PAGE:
I think the reason Herrmann's music isn't "dated" by contemporary standards is due to the repetitive minimalism of his style, which makes it not stand out as "corny" or "old-fashioned" in the current era of film music where every score has the same simplistic chugga-chugga string ostinato repeating endlessly. Other Golden Age composers like Steiner, Rozsa, Newman and the like tended to write long-line, melodic themes, and while Herrmann was certainly capable of writing in that style as well, his obsessive, repeating two and three-note motifs that play through scenes rather than mold themselves to specific character or visual beats looked forward to composers like Philip Glass, and wouldn't sound that out-of-place even in a modern blockbuster.
You might easily be right -- his proto-minimalism could definitely be a factor.
I remember a review of Einstein on the Beach that said that calling it an opera by Philip Glass instead of one by (director) Robert Wilson would be like calling Citizen Kane a film by Bernard Herrmann instead of by Orson Welles - except, the critic pointed out, that Herrmann was a far more inventive composer than Glass.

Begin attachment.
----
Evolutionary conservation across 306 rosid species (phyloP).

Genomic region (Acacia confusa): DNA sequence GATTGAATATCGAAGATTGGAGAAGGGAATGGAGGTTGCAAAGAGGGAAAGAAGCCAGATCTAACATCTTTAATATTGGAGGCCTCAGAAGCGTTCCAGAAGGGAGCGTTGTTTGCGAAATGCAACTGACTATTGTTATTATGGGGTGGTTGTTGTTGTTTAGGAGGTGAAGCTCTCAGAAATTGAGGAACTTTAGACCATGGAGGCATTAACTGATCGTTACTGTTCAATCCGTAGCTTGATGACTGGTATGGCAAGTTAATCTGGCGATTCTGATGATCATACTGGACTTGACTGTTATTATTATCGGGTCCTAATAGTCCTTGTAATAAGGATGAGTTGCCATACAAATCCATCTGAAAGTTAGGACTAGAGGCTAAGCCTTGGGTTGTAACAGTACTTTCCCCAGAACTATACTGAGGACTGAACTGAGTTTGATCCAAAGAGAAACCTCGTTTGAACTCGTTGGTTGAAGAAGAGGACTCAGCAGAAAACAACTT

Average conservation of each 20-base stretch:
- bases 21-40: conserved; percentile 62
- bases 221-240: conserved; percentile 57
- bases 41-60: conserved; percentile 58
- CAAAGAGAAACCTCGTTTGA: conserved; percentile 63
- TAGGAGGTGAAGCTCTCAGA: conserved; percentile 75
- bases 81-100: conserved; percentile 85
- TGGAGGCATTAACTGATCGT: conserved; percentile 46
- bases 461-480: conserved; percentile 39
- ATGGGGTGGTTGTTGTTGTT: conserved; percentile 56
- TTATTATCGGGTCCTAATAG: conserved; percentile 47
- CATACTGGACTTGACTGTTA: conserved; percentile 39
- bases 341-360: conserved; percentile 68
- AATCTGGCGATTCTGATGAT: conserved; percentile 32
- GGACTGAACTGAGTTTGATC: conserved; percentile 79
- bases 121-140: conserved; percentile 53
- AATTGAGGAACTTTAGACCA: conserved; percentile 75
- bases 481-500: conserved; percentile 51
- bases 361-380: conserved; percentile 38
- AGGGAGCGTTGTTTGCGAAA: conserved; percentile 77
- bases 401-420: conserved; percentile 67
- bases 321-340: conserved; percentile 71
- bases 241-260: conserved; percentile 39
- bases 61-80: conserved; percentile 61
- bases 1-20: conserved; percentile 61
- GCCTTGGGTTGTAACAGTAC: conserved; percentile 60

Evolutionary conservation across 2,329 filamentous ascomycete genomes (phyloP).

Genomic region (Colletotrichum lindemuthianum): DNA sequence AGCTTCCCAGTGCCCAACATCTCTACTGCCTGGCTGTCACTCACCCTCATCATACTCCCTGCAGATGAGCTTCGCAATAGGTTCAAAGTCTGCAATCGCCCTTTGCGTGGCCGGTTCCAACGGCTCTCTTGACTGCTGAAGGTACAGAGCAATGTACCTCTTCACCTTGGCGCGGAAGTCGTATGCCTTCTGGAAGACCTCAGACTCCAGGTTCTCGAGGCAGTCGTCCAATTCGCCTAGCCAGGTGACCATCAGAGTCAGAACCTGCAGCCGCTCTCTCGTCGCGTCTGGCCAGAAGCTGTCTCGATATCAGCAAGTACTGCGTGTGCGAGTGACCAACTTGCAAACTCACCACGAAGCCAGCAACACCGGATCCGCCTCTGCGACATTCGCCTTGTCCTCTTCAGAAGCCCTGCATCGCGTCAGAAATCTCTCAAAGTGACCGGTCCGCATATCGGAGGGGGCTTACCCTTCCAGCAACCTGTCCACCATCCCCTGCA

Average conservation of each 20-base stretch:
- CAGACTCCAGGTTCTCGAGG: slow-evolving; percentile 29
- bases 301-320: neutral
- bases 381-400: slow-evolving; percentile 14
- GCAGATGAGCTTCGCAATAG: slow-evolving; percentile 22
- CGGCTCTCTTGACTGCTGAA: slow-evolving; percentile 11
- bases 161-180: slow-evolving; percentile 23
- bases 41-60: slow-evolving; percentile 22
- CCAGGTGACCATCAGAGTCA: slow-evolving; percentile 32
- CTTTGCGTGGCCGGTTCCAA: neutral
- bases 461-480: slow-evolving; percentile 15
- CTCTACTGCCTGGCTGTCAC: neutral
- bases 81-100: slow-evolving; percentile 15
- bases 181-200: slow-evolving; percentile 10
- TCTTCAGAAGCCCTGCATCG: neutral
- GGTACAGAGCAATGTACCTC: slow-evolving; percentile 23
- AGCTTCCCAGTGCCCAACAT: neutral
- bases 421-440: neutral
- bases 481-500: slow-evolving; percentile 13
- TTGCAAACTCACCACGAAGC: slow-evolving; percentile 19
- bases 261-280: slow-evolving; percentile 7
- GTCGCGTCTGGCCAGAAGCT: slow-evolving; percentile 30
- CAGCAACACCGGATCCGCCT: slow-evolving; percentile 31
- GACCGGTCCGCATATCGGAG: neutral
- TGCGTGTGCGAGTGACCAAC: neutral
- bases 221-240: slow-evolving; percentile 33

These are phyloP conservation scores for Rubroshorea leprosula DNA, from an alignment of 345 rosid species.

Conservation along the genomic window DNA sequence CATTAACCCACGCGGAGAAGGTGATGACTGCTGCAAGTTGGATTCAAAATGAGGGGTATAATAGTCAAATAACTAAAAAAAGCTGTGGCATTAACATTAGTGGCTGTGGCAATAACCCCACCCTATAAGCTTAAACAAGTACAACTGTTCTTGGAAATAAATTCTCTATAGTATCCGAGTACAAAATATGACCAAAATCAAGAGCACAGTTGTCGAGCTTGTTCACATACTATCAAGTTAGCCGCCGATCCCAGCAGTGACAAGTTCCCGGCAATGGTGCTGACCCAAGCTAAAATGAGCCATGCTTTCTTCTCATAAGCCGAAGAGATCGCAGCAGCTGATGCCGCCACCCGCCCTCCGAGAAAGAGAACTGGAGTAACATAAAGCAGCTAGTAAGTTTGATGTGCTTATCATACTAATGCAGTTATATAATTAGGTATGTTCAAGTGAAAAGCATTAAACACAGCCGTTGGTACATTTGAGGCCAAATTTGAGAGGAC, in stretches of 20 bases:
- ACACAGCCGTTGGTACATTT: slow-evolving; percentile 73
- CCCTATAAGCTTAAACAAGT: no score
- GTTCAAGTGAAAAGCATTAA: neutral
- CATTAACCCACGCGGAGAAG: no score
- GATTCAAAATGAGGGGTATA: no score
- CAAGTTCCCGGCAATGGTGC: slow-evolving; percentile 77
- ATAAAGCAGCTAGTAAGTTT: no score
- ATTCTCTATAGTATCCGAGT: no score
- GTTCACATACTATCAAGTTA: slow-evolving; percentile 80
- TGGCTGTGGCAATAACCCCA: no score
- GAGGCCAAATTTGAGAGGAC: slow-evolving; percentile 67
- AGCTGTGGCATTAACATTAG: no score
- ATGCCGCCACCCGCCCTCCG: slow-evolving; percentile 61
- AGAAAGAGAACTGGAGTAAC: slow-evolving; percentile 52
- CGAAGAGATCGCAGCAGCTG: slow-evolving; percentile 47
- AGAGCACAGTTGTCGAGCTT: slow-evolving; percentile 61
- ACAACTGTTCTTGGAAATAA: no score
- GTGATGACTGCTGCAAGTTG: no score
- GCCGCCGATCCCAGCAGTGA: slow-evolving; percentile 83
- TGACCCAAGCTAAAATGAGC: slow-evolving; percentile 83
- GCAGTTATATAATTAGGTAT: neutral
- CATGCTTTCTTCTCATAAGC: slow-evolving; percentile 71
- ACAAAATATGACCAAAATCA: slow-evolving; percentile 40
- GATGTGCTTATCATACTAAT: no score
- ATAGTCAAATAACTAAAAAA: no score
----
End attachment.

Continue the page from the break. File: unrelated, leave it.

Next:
To tag on to this, much the same could be said about the ostinato driven and minimalist scores of Akira Ifukube. His original 1954 Godzilla music sounded fresh and exciting even in last year's Godzilla King of the Monsters.
Ifukube's stuff is also loaded with parallel fifths in the harmonies, which is of course the stuff that rock and roll and modern pop music are made of. That could play into it too.
Truth be told, even a lot of Rozsa's scores had that kind of obsessively repeating "cellular" structure, particularly in the tenser passages. His noir scores from the 40's have that same kind of Herrmann-style terseness that still play well today. Granted, he could also write some of the most beautiful, long-form music imaginable.
Coincidentally, I was listening to the Tadlow Ben-Hur last night and thinking about what an absolutely fantastic composer Miklos Rozsa was. (Of course, it's pretty much impossible to listen to Ben-Hur and not think about how remarkable Rozsa was and is).